What do Jack Lambert, Ronnie Lott, Jack Tatum and Dick Butkus have in common?
Well they are Hall of Famers, NFL legends, defensive greats and now players who would not survive in today's NFL. The NFL's newest rule favoring offensive performance is embarrassing and goes against what the sport is all about.
As many are aware, the NFL has instituted a new rule resulting in suspensions for players who deliver any hit deemed to be devastating or violent. Granted, helmet-to-helmet collisions on defenseless players are things to be careful about, but what constitutes a devastating hit? Who is to decide what is devastating or not?
Throughout NFL history, from the Pittsburgh Steelers to the Chicago Bears, defenses have won championships. It is an intimidating defense that sets the tone for the game and can win or lose the turnover battle.
Sadly, with the new rule, the days of great defenses could come to an end. It is an honor for players to play in an NFL. Injuries are expected, devastating hits are expected, and it has always been considered a part of the game.
It is a chance the players take, one that comes with getting paid millions to strap up the pads and step foot onto the field.
Youngsters just learning the game are always taught to give 100 percent each play. When going 100 percent, chances are collisions will happen and devastating hits will occur.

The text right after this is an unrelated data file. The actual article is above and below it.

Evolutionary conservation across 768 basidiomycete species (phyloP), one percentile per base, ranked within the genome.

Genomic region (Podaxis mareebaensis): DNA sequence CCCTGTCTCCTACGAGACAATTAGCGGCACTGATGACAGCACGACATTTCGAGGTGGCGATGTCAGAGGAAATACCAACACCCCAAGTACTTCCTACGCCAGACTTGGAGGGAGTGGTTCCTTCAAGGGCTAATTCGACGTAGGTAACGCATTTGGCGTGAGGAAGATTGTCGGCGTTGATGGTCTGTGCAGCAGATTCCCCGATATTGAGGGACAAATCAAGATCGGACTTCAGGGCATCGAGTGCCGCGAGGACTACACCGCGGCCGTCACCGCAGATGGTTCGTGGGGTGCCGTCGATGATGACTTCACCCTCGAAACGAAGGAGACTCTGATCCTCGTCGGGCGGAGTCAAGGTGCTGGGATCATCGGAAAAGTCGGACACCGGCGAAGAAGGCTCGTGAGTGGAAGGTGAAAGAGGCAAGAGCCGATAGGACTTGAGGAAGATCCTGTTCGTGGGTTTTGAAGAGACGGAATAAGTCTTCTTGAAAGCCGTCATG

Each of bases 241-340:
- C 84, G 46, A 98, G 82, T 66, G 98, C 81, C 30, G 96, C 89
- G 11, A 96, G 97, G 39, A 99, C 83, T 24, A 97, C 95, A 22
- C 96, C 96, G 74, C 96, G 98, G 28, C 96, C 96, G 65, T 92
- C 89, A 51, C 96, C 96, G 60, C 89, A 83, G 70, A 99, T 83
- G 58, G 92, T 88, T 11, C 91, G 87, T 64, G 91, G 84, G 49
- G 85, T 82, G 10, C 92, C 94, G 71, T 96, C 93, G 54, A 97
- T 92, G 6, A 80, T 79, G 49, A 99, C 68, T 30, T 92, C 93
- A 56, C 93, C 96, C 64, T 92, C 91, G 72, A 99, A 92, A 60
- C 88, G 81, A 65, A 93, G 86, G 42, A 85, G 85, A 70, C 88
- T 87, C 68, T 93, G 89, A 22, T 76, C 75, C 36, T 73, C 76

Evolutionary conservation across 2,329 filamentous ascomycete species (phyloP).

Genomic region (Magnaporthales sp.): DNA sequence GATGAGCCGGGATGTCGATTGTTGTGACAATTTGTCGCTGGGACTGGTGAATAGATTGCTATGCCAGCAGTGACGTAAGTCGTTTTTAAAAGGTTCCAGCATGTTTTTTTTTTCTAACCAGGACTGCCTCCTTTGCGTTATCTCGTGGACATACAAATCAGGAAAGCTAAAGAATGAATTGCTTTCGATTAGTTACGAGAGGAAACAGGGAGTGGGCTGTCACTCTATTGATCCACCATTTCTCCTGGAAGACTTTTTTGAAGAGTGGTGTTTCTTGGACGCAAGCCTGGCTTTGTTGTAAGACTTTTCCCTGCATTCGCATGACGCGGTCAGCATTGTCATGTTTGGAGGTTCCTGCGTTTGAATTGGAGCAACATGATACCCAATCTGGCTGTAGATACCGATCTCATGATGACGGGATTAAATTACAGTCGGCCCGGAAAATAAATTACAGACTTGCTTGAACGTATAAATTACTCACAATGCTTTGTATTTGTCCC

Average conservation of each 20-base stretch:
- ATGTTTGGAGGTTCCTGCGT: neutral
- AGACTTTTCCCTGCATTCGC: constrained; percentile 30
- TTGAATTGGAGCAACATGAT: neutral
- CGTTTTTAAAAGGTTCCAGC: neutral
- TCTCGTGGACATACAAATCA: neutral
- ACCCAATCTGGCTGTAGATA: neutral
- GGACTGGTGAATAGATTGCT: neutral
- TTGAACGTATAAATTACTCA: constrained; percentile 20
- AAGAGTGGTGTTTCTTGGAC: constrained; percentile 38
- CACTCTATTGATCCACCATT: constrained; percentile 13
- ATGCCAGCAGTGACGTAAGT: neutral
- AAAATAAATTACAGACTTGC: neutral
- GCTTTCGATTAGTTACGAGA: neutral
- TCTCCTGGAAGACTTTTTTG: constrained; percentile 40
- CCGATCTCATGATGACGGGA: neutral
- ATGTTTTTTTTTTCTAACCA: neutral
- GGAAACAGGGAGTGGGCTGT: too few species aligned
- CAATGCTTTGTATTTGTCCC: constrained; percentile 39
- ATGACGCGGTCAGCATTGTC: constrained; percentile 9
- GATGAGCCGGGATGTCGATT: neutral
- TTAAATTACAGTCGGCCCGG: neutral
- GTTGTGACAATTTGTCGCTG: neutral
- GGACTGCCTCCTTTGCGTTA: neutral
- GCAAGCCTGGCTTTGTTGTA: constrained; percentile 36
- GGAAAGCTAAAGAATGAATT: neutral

They have been occurring in the NFL forever, and just now the NFL wants to crack down. You cannot tell a defensive player to lighten up on their game. It is ridiculous that playing hard can result in a suspension.
Ever since the questionable roughing the passer penalties and the stricter pass interference calls, the league has been favoring more offensive numbers. This rule is no different and is one that will change the face of the game.
It is a change that should be embarrassing for the NFL.
Pirates need passion
Another pennant race is upon us.
Once again, the Pittsburgh Pirates are in the same spot they have been in for the past 18 consecutive years - last in their division.
I have always considered myself a Pirates fan through good times and more often the bad times, but I find myself questioning the management of this team.
Why isn't the Pirates management concerned that they have played yet another losing season?
One reason may be that they have made it possible to win despite losing on the field.
The Pirates are making money while having losing seasons, an indication that management is winning in what really matters to the owners. According to financial documents, the Pirates made almost $29.4 million in 2007 and 2008. In 2009, they made $5.4 million, according to USA Today. They have made $34,422,355 on gate receipts alone.
If you include other revenue, such as media rights, the Pirates almost triple their player costs. If the fans ever want to see another winning team play in PNC Park, a park the taxpayers paid $262 million to build, then they have to stop paying to see the Pirates lose.
I have seen fan favorites such a Jason Bay, Freddy Sanchez and Nate McLouth get traded to other teams due to the fact that the Pirates could not retain them.
Pirates management says the money from MLB revenue is going to scouting for the future. It is disappointing that a baseball team so rich in tradition now has the tradition of losing.
As for me I want to ask the management: Where is the pride and passion?